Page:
What belongs in the sanctuary? Who is Lord?

All Your Whatever Belong to Whomever

 

What should be taken for granted is up for grabs in our society, and what we see in a mirror is questioned from every angle. We face a crisis of identity in Western Civilization.

“Who am I?”should be a basic question to answer. We look down and see our sex. We look around and see our relationships. That’s who we are. But modern gnosticism denies this. For the Gnostics, there is an inner you who may not match the outer you. Your identity is, or could be separate from your sex and family and work and all other outer things. The body, your body, you, is not reality. Or not necessarily reality, and what you do with your body has no importance compared to the pleasure it gives the mind. Or the soul. Or the Ego, or whatever it is that the gnostics think they are.

I suppose the Christian might say that identity disorders go with the territory. Our fist parents wanted, not so much “to know good and evil” as to be the kind of creature that is like God. A change in identity occured, from eternal to mortal, from pure to despoiled.

I know the Christian says that the Christ gives identity. That is the nature of our faith. It is not so much in stain-removal or judicial metaphors about guilt but in ontology and identity. You are a new creation. You are now in Christ (ἐν χριστῷ). You are royal priests. You are the baptized. Or as the kids would  say, “All your base identity belong to Us Christ.”

But when we proclaim this news, which we believe is the best news there is (εὐαγγελίαν) it amounts to shouting into a tornado. The last thing modern types want to hear is that their identity is defective. Perhaps the starting place is to remind the world that we are souls and bodies, not the soulless fleshbags that some think, nor the hidden Ego trapped in a shell of the wrong sex (I refuse to call human sex “gender”, for the record) or desiring to manipulate the fleshbag in order to comfort the seared conscience.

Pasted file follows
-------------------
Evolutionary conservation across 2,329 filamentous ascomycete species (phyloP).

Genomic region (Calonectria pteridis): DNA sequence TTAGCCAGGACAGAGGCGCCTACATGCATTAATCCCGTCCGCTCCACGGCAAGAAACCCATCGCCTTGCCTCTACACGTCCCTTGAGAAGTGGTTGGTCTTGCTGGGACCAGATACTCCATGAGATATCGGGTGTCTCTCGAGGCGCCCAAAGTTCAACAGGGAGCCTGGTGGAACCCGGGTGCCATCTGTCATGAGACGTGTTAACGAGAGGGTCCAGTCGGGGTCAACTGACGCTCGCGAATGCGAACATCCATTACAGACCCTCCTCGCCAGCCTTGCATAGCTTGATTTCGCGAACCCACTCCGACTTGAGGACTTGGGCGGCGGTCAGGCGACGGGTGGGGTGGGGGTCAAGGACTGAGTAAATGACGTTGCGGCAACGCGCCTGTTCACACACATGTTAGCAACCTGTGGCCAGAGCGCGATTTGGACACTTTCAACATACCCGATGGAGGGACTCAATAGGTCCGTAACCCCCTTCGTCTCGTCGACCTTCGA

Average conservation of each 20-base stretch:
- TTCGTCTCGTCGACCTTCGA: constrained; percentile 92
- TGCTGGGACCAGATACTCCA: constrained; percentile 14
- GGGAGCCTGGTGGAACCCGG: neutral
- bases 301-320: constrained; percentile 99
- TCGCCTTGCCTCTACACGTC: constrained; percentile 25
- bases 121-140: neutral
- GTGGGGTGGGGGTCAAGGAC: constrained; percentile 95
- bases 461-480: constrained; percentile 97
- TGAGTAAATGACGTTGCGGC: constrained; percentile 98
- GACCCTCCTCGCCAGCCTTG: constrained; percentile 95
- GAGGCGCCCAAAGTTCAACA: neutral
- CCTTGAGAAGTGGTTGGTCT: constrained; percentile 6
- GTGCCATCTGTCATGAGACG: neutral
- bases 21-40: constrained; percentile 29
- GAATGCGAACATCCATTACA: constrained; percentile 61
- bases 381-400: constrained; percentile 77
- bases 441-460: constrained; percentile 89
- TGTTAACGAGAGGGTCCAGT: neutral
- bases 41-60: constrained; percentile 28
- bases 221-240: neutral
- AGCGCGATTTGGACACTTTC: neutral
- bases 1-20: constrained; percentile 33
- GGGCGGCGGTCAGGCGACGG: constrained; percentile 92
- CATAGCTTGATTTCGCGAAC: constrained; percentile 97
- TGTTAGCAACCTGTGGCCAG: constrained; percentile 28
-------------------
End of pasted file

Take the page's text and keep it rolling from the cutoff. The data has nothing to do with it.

The RNG and You

dice.jpg.scaled1000Gamers know about the RNG–the Random Numbers God. This is the personification of having those randomly generated events and rewards in video games. For Gamers, the RNG is always against you, giving you the opposite of what you need at the time, or giving something incredible too late. Seth Godin blogs about this in conjunction with iPhone games, concluding that it’s human nature to form narratives. When randomness is inconvenient or tragic, we are victims. When we benefit from the random (luck, gamble, coincidence) we somehow pat ourselves on the back. He rightly exhorts us to see reality, writing, “Here’s the truth: There is no reason. That’s why we define it as random. All the time we spend inventing reasons is probably better spent responding to what occurs.”

This opens a whole can of worms about providence and the foreknowledge of God and human freedom. Is there and RNG at work in our lives? Is it the Creator? Is it Jesus?

I’m not going there. But we do make stories of ourselves and our lives and we are the star and protaganist. When things go our way, then we deserve it and take credit. When things go against our wishes, we are the victims of conspiracy–divine, devilish, or human.

The Christian is not the star of our life, and we have no real story or overarching narrative. We are in Christ. It is His life that we live. It is His narrative that has become ours: suffering, death, and resurrection. He is our head, we are His members. Our lives have meaning and purpose and telos only in Him.

When things go for or against us, we have but one option: respond according to our true narrative as members of Christ’s body, knowing His narrative is at work, putting us to death and resurrecting us.

Or we can fight against this and try it on our own. But even then we may not be a star, but a supporting actor in some self-serving story another foists upon us.